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Air Canada (TSX:AC) Stock: Is it Worth Buying?

An airplane on a runway
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Air Canada (TSX:AC) shares have declined by over 18% since June 8, 2021, underperforming the broader market by a significant margin. The battered airline stock has struggled to perform well due to the pandemic-induced travel restrictions diminishing its earnings.

The ongoing vaccination rollout worldwide started to paint a prettier picture for airline companies, as it increased the chances of air travel demand returning to relative normalcy. Canadians interested in picking up shares of undervalued stocks at a bargain might have been considering Air Canada stock as an ideal pick.

Unfortunately, the broader market is under pressure again, as the fears of the Delta variant of COVID-19 have reintroduced uncertainty in global economies. The already struggling airline sector is in deeper trouble.

Today, I will discuss the impact of the Delta variant on the airline stock and whether it could be worth buying right now.

The Delta variant’s impact on the economy

The new variants of the COVID-19 virus have led to cases rising again worldwide. While there is more research needed to be done about the dangerous Delta variant, it is clear that this iteration of the virus is more transmissible than the first one. Additionally, there is a lot of anecdotal evidence that shows might be slightly resistant to many of the existing vaccines in circulation.

The Delta variant has also been observed to be impacting more among the younger population than the Alpha variant. Vaccinated individuals are still likely to catch the disease but are less prone to get hospitalized due to the virus. However, unvaccinated people are more prone to catching the disease and suffering from severe symptoms.

Many countries worldwide are re-entering lockdowns and closing international borders due to the rising Delta variant cases. Closing international borders could prove to be devastating for airline companies like Air Canada.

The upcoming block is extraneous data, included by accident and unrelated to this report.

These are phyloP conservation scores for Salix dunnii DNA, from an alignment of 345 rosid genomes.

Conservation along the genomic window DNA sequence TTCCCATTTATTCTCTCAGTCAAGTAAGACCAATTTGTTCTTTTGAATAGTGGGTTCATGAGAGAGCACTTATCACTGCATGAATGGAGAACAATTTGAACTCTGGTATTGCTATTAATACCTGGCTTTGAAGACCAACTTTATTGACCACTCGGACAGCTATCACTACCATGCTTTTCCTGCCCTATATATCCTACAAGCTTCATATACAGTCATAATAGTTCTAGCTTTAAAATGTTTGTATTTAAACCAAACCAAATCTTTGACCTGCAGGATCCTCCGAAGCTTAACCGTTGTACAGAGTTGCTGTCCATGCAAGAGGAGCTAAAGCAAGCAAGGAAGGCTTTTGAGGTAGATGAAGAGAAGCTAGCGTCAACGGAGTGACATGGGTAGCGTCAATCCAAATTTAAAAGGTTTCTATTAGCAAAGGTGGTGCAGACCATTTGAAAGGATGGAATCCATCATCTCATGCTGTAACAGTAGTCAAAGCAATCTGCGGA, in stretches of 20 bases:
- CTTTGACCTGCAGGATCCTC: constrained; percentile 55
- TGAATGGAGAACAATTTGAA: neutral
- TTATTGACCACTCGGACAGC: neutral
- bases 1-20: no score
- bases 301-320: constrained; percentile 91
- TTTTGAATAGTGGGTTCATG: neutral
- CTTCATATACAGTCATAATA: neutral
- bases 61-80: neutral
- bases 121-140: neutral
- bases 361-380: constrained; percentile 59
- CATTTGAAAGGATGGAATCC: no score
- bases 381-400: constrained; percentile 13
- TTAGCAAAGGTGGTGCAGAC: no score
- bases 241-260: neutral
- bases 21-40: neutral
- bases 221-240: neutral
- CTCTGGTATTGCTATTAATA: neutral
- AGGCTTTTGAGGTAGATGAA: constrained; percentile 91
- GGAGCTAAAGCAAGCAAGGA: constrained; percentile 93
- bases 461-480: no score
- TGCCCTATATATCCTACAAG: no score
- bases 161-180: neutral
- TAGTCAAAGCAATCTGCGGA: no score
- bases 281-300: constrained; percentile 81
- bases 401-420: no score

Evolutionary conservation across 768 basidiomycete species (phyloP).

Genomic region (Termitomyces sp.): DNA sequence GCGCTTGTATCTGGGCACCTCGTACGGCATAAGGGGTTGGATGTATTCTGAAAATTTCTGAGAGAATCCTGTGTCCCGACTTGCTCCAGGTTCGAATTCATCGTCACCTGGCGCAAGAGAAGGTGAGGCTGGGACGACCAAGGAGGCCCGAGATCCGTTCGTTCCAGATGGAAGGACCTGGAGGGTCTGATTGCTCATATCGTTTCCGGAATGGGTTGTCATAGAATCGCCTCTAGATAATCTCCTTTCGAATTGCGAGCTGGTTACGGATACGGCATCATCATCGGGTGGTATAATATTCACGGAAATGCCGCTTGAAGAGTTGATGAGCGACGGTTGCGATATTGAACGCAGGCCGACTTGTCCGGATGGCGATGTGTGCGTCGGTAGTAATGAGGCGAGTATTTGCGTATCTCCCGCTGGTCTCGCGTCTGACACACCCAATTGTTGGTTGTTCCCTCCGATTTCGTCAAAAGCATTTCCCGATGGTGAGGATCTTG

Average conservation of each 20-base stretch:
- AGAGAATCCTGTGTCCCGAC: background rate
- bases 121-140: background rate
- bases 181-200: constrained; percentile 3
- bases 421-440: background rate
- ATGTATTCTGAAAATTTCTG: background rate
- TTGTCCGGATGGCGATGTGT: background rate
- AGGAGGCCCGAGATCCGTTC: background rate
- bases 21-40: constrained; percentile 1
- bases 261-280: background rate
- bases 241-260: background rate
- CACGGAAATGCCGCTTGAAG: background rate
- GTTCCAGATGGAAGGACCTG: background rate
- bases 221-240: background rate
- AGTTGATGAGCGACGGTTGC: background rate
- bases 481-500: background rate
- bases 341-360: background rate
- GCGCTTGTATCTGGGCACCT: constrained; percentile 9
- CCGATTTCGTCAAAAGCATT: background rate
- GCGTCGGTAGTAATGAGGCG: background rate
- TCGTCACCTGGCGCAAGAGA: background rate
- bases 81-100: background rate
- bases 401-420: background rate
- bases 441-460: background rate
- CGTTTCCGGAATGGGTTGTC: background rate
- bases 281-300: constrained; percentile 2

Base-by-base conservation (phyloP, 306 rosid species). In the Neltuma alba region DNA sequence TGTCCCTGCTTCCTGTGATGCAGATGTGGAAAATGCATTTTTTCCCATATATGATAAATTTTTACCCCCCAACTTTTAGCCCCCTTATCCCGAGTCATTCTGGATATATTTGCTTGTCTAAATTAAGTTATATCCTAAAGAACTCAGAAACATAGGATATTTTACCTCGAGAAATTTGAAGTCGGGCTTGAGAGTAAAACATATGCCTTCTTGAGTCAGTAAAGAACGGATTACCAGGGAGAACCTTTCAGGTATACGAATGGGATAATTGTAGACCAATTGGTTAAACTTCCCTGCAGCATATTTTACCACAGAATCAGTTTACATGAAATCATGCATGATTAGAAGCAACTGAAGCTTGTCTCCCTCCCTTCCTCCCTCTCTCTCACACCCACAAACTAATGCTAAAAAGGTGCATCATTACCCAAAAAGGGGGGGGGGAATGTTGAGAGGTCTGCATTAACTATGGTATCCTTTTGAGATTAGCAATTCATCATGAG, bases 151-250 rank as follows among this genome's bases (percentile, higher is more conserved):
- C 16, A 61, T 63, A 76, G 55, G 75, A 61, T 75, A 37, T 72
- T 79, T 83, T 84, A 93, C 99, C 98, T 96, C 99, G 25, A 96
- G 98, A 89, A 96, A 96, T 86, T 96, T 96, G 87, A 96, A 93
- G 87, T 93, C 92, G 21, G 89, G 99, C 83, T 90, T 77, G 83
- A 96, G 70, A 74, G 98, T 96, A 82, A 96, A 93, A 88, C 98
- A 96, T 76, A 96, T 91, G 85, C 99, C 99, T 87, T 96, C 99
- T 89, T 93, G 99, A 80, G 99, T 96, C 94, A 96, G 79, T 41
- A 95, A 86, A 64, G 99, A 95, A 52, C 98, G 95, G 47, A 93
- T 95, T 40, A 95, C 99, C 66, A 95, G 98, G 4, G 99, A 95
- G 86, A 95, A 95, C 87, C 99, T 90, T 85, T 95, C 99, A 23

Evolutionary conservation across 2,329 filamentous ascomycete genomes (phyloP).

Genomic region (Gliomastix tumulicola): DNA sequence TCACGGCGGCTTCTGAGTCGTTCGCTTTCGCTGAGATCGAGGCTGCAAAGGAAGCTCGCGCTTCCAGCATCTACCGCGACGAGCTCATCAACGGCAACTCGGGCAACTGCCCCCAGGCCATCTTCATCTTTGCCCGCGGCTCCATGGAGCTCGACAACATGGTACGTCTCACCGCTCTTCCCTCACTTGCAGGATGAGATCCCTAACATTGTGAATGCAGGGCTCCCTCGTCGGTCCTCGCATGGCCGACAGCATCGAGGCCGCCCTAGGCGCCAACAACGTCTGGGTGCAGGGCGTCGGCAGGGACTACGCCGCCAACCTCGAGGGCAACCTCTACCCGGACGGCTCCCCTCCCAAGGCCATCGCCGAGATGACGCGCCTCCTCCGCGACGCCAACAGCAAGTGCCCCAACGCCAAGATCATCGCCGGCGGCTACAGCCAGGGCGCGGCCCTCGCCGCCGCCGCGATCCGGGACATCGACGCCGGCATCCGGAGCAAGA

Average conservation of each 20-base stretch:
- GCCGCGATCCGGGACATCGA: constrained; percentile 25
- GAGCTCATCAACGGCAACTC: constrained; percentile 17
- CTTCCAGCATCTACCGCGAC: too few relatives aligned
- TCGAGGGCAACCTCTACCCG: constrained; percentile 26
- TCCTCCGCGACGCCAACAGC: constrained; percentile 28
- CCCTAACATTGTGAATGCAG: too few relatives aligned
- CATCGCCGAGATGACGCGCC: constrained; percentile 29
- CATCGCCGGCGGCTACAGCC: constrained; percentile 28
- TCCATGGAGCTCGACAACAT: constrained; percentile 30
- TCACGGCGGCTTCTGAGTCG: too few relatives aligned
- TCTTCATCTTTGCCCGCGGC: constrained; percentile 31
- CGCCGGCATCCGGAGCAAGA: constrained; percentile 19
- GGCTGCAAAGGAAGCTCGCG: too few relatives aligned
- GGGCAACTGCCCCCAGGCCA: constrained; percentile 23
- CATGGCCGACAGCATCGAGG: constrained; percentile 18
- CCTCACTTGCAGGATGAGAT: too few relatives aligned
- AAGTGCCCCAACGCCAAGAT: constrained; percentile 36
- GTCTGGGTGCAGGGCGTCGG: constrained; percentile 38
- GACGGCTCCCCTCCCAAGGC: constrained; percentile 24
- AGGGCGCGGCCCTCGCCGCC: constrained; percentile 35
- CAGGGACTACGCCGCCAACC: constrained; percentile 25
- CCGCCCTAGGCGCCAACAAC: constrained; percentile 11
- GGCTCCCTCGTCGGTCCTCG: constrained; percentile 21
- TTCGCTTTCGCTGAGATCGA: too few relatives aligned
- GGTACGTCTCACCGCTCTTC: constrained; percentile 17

Air Canada’s continuing woes

As part of its government bailout agreement, Air Canada’s management agreed to provide refunds for its non-refundable tickets to customers who qualified for them. With almost two million customers expecting to receive refunds, Air Canada had a tall order to contend with. The cost burden for the airline company dealing with the refunds will be made worse due to the effects of the fourth wave of COVID-19 infections.

The U.S. Transportation Department made matters worse for the airline by filing a complaint against Air Canada on June 15 for not providing timely refunds to thousands of customers in the United States. Air Canada could be facing a significant fine for failing to deliver the refunds, compounding its problems caused by the Delta variant.

Foolish takeaway

At writing, Air Canada is yet to release its second-quarter results for fiscal 2021. Things might have started to look up for the airline sector in recent weeks. However, the rising concerns of a fourth major wave of COVID-19 infections might delay Air Canada’s chances of a reasonable recovery.

Any positive developments reported in the Q2 results might have boosted investor confidence in Air Canada stock and driven it higher. However, the airline stock may decline again before it has a chance to get meaningful and long-lasting gains on the stock market.

I would suggest keeping a close eye on Air Canada stock but holding off on buying up shares in anticipation of a sudden surge.

This article represents the opinion of the writer, who may disagree with the “official” recommendation position of a Motley Fool premium service or advisor. We’re Motley! Questioning an investing thesis — even one of our own — helps us all think critically about investing and make decisions that help us become smarter, happier, and richer, so we sometimes publish articles that may not be in line with recommendations, rankings or other content.

Fool contributor Adam Othman has no position in any of the stocks mentioned. The Motley Fool has no position in any of the stocks mentioned.

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